By Staff

BOSTON (CBS) On Wednesday, the British government shortened the mandatory COVID-19 isolation period from 10 to seven days as long as a person tests negative on days six and seven of the quarantine.

However, two local doctors said that with the Omicron variant on the rise, they don’t think the isolation period should be changed in the U.S. just yet.

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“We know that generally people who are vaccinated do have high viral loads and can pass the virus, but they get rid of the virus more quickly,” said UMass Memorial Medical Director Dr. Robert Klugman. “But we don’t have convicing evidence from Delta or Omicron that we can shorten that time, and with Omicron where it takes less virus to pass it on, it may not allow us to shorten the time of quarrantine. So, I think we’re stuck with the 10 days, for sure, for the time being.”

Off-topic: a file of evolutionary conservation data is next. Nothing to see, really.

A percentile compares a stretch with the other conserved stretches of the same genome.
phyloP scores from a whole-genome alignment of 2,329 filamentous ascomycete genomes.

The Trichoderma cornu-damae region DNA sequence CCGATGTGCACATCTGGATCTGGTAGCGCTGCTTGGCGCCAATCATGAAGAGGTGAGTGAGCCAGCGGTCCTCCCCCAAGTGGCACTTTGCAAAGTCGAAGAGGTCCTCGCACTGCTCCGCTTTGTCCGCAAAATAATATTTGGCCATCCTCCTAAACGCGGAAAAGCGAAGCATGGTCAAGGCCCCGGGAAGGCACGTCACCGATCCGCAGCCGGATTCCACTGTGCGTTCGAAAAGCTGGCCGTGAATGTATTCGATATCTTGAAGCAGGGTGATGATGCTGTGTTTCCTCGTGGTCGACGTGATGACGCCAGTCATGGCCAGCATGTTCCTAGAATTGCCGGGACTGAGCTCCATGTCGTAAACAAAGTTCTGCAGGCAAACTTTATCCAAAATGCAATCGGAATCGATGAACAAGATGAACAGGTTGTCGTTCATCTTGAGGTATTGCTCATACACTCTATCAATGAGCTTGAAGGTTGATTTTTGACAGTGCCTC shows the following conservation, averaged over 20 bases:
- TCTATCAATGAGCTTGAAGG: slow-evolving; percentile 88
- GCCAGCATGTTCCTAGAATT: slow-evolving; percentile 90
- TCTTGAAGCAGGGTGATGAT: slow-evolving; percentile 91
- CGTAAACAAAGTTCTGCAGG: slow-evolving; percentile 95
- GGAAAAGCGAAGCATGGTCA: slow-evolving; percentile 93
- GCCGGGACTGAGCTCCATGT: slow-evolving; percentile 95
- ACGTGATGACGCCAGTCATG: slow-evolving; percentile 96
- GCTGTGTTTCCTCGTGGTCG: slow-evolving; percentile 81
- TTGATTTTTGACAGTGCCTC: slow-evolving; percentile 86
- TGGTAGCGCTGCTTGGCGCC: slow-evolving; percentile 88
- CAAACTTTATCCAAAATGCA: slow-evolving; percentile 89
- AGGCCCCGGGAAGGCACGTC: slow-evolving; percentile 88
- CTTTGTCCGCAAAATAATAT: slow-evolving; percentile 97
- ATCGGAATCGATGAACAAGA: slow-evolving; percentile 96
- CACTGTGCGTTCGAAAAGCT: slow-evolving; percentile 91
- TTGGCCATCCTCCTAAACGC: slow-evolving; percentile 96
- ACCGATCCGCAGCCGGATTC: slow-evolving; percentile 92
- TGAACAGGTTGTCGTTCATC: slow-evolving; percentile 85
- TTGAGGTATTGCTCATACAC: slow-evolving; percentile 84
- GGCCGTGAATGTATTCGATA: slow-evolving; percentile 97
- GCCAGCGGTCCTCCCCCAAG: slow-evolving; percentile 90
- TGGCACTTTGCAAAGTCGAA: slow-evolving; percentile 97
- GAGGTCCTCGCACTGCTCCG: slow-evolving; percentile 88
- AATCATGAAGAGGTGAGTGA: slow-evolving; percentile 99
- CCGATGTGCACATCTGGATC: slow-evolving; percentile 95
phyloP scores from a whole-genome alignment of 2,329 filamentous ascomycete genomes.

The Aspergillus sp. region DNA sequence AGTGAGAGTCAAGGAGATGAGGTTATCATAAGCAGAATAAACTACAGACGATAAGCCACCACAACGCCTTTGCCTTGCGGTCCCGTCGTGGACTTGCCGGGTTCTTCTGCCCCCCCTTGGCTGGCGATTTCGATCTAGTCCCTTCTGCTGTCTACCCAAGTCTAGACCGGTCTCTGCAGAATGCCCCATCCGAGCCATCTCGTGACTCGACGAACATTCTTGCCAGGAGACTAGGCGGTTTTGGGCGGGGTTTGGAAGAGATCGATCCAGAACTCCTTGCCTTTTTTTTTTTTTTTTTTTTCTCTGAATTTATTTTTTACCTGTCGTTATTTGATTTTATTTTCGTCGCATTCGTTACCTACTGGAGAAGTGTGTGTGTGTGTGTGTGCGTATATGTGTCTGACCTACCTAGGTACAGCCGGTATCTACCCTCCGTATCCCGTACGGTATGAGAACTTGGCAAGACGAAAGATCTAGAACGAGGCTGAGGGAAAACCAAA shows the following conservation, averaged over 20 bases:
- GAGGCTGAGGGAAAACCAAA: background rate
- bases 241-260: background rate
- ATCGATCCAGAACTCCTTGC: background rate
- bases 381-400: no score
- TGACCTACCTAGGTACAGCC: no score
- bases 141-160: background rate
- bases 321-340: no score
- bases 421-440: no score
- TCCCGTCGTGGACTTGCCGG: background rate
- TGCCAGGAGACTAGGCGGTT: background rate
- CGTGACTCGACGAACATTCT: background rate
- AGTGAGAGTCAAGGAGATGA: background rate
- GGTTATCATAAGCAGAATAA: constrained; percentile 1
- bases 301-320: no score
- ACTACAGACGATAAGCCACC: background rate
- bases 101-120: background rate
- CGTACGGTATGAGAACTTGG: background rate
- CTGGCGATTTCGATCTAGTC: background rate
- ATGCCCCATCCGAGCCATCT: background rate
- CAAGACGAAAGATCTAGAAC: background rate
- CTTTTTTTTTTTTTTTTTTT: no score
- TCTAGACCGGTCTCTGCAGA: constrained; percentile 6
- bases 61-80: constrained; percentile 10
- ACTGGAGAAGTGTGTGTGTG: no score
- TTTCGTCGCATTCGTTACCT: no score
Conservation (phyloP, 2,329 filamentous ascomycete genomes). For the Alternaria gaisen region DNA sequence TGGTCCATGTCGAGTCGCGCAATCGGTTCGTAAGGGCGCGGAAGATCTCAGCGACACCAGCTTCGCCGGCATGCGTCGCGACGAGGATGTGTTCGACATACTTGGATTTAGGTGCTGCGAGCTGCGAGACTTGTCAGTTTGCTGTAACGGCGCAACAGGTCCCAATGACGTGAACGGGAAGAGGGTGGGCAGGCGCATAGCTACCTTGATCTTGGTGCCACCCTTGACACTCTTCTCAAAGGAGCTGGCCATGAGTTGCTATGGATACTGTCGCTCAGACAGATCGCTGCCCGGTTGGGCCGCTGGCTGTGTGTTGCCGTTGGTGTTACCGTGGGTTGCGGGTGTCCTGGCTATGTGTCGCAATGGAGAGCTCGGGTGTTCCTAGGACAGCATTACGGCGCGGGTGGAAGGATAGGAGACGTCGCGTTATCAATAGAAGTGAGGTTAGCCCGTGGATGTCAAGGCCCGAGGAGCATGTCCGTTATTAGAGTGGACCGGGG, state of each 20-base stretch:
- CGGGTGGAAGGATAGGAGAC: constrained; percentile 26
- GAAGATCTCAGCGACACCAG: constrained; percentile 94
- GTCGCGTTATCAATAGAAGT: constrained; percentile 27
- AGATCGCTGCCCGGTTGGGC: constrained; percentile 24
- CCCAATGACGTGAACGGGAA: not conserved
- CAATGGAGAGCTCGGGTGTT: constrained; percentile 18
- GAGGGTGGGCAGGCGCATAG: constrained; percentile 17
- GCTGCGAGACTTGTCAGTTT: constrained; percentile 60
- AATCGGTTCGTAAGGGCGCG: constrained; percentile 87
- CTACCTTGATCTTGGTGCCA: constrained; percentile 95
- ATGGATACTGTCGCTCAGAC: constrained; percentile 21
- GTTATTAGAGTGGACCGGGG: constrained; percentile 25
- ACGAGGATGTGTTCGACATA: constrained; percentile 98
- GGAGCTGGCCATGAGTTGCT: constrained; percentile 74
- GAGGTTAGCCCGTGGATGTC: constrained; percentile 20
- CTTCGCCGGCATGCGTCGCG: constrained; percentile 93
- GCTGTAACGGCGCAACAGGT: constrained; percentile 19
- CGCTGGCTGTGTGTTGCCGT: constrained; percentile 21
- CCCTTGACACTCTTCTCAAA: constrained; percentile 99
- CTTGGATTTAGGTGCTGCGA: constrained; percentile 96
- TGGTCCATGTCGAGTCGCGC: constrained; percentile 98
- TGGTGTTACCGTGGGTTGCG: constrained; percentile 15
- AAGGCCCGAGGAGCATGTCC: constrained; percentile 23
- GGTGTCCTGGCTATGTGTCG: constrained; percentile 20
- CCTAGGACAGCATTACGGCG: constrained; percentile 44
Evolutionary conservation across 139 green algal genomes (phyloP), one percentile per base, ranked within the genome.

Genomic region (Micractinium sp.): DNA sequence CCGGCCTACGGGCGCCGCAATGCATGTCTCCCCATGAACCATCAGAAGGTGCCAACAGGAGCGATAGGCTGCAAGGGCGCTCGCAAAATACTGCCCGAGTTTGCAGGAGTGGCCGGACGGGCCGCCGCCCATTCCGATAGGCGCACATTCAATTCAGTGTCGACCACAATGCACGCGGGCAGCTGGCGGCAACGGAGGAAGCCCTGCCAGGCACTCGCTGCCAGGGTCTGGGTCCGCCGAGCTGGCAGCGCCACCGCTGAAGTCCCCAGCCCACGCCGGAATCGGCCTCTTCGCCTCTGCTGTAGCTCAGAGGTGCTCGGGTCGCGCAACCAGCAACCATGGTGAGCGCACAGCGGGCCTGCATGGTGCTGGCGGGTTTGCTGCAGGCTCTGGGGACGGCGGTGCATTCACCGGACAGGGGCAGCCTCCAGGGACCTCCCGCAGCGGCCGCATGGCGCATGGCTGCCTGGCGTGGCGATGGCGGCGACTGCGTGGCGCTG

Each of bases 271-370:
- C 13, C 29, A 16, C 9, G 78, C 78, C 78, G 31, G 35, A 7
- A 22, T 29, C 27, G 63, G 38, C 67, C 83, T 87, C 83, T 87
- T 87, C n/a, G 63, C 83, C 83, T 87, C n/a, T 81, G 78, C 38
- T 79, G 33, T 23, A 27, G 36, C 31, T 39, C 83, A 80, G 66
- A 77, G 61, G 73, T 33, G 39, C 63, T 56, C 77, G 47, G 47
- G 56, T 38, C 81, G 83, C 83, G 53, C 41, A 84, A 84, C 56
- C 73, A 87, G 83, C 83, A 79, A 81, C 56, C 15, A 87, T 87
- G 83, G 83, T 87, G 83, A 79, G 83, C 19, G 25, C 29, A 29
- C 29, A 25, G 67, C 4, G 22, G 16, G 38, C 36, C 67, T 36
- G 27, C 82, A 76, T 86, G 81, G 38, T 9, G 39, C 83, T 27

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“And given the prevalence of Omicron – it’s now over 50% in the state of Massachusetts – we really need to be careful before we think about how to change these guidances, knowing that we really don’t know at what point contagiousness ends,” said Massachusetts General Hospital Infectious Diseases Dr. Sandra Nelson.

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The CDC director said researchers are looking at data from vaccinated COVID-19 patients to see if a shorter quarantine would work. Staff